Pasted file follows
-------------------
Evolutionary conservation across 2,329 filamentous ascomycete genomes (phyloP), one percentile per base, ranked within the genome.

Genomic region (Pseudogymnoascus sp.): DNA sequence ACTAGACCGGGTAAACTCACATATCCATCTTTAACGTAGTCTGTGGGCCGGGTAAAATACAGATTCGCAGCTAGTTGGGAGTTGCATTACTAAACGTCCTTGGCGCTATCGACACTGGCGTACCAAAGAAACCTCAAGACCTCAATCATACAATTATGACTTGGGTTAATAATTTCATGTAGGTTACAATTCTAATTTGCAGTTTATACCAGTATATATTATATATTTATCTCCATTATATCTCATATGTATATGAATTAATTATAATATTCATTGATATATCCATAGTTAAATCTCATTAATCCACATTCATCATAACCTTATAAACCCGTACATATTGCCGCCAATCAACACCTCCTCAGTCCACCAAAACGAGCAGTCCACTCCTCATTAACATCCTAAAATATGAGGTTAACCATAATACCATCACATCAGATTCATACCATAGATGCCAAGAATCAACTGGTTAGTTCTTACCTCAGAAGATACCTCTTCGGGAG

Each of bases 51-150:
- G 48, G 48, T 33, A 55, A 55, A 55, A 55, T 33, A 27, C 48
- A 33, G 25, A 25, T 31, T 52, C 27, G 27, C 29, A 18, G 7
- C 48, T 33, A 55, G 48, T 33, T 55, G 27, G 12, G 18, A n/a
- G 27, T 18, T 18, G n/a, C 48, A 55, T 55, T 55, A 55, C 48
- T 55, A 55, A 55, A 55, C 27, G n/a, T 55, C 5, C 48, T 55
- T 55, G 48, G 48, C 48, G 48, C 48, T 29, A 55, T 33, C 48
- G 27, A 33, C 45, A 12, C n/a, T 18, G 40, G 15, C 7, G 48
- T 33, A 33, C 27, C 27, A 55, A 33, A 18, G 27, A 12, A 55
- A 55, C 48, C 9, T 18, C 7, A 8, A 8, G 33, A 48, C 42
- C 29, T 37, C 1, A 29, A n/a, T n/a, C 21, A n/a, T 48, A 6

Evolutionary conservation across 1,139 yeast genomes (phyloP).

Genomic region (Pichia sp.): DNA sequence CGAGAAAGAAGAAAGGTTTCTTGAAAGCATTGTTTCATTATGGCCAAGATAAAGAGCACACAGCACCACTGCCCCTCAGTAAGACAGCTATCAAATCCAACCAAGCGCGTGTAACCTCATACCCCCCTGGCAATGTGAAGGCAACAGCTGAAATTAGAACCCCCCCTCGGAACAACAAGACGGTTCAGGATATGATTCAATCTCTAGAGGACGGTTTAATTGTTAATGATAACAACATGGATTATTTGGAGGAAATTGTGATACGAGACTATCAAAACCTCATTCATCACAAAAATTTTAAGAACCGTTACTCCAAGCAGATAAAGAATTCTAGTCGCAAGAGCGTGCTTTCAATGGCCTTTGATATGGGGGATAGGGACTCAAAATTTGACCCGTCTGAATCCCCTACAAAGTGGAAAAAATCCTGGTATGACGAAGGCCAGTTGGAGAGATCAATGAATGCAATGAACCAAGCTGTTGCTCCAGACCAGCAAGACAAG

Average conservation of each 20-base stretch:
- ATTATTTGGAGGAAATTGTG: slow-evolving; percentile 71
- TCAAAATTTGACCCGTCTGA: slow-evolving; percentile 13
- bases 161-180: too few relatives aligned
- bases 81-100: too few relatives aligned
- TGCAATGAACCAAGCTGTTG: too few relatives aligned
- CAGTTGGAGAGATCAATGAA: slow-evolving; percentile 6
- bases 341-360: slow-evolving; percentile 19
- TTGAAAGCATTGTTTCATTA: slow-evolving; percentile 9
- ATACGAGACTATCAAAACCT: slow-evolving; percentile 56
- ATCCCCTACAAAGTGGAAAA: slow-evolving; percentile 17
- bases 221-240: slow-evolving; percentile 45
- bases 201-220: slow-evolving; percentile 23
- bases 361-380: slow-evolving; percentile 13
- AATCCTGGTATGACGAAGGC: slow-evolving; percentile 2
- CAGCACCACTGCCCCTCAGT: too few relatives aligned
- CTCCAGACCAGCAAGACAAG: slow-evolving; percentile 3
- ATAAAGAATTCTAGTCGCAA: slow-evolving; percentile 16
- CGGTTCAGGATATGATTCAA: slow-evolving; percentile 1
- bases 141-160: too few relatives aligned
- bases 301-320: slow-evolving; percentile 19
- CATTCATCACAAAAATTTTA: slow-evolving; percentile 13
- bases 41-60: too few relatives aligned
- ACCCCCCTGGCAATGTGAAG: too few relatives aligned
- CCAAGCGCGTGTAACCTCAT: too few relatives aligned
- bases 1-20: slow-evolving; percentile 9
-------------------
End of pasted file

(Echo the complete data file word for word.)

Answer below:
Evolutionary conservation across 2,329 filamentous ascomycete genomes (phyloP), one percentile per base, ranked within the genome.

Genomic region (Pseudogymnoascus sp.): DNA sequence ACTAGACCGGGTAAACTCACATATCCATCTTTAACGTAGTCTGTGGGCCGGGTAAAATACAGATTCGCAGCTAGTTGGGAGTTGCATTACTAAACGTCCTTGGCGCTATCGACACTGGCGTACCAAAGAAACCTCAAGACCTCAATCATACAATTATGACTTGGGTTAATAATTTCATGTAGGTTACAATTCTAATTTGCAGTTTATACCAGTATATATTATATATTTATCTCCATTATATCTCATATGTATATGAATTAATTATAATATTCATTGATATATCCATAGTTAAATCTCATTAATCCACATTCATCATAACCTTATAAACCCGTACATATTGCCGCCAATCAACACCTCCTCAGTCCACCAAAACGAGCAGTCCACTCCTCATTAACATCCTAAAATATGAGGTTAACCATAATACCATCACATCAGATTCATACCATAGATGCCAAGAATCAACTGGTTAGTTCTTACCTCAGAAGATACCTCTTCGGGAG

Each of bases 51-150:
- G 48, G 48, T 33, A 55, A 55, A 55, A 55, T 33, A 27, C 48
- A 33, G 25, A 25, T 31, T 52, C 27, G 27, C 29, A 18, G 7
- C 48, T 33, A 55, G 48, T 33, T 55, G 27, G 12, G 18, A n/a
- G 27, T 18, T 18, G n/a, C 48, A 55, T 55, T 55, A 55, C 48
- T 55, A 55, A 55, A 55, C 27, G n/a, T 55, C 5, C 48, T 55
- T 55, G 48, G 48, C 48, G 48, C 48, T 29, A 55, T 33, C 48
- G 27, A 33, C 45, A 12, C n/a, T 18, G 40, G 15, C 7, G 48
- T 33, A 33, C 27, C 27, A 55, A 33, A 18, G 27, A 12, A 55
- A 55, C 48, C 9, T 18, C 7, A 8, A 8, G 33, A 48, C 42
- C 29, T 37, C 1, A 29, A n/a, T n/a, C 21, A n/a, T 48, A 6

Evolutionary conservation across 1,139 yeast genomes (phyloP).

Genomic region (Pichia sp.): DNA sequence CGAGAAAGAAGAAAGGTTTCTTGAAAGCATTGTTTCATTATGGCCAAGATAAAGAGCACACAGCACCACTGCCCCTCAGTAAGACAGCTATCAAATCCAACCAAGCGCGTGTAACCTCATACCCCCCTGGCAATGTGAAGGCAACAGCTGAAATTAGAACCCCCCCTCGGAACAACAAGACGGTTCAGGATATGATTCAATCTCTAGAGGACGGTTTAATTGTTAATGATAACAACATGGATTATTTGGAGGAAATTGTGATACGAGACTATCAAAACCTCATTCATCACAAAAATTTTAAGAACCGTTACTCCAAGCAGATAAAGAATTCTAGTCGCAAGAGCGTGCTTTCAATGGCCTTTGATATGGGGGATAGGGACTCAAAATTTGACCCGTCTGAATCCCCTACAAAGTGGAAAAAATCCTGGTATGACGAAGGCCAGTTGGAGAGATCAATGAATGCAATGAACCAAGCTGTTGCTCCAGACCAGCAAGACAAG

Average conservation of each 20-base stretch:
- ATTATTTGGAGGAAATTGTG: slow-evolving; percentile 71
- TCAAAATTTGACCCGTCTGA: slow-evolving; percentile 13
- bases 161-180: too few relatives aligned
- bases 81-100: too few relatives aligned
- TGCAATGAACCAAGCTGTTG: too few relatives aligned
- CAGTTGGAGAGATCAATGAA: slow-evolving; percentile 6
- bases 341-360: slow-evolving; percentile 19
- TTGAAAGCATTGTTTCATTA: slow-evolving; percentile 9
- ATACGAGACTATCAAAACCT: slow-evolving; percentile 56
- ATCCCCTACAAAGTGGAAAA: slow-evolving; percentile 17
- bases 221-240: slow-evolving; percentile 45
- bases 201-220: slow-evolving; percentile 23
- bases 361-380: slow-evolving; percentile 13
- AATCCTGGTATGACGAAGGC: slow-evolving; percentile 2
- CAGCACCACTGCCCCTCAGT: too few relatives aligned
- CTCCAGACCAGCAAGACAAG: slow-evolving; percentile 3
- ATAAAGAATTCTAGTCGCAA: slow-evolving; percentile 16
- CGGTTCAGGATATGATTCAA: slow-evolving; percentile 1
- bases 141-160: too few relatives aligned
- bases 301-320: slow-evolving; percentile 19
- CATTCATCACAAAAATTTTA: slow-evolving; percentile 13
- bases 41-60: too few relatives aligned
- ACCCCCCTGGCAATGTGAAG: too few relatives aligned
- CCAAGCGCGTGTAACCTCAT: too few relatives aligned
- bases 1-20: slow-evolving; percentile 9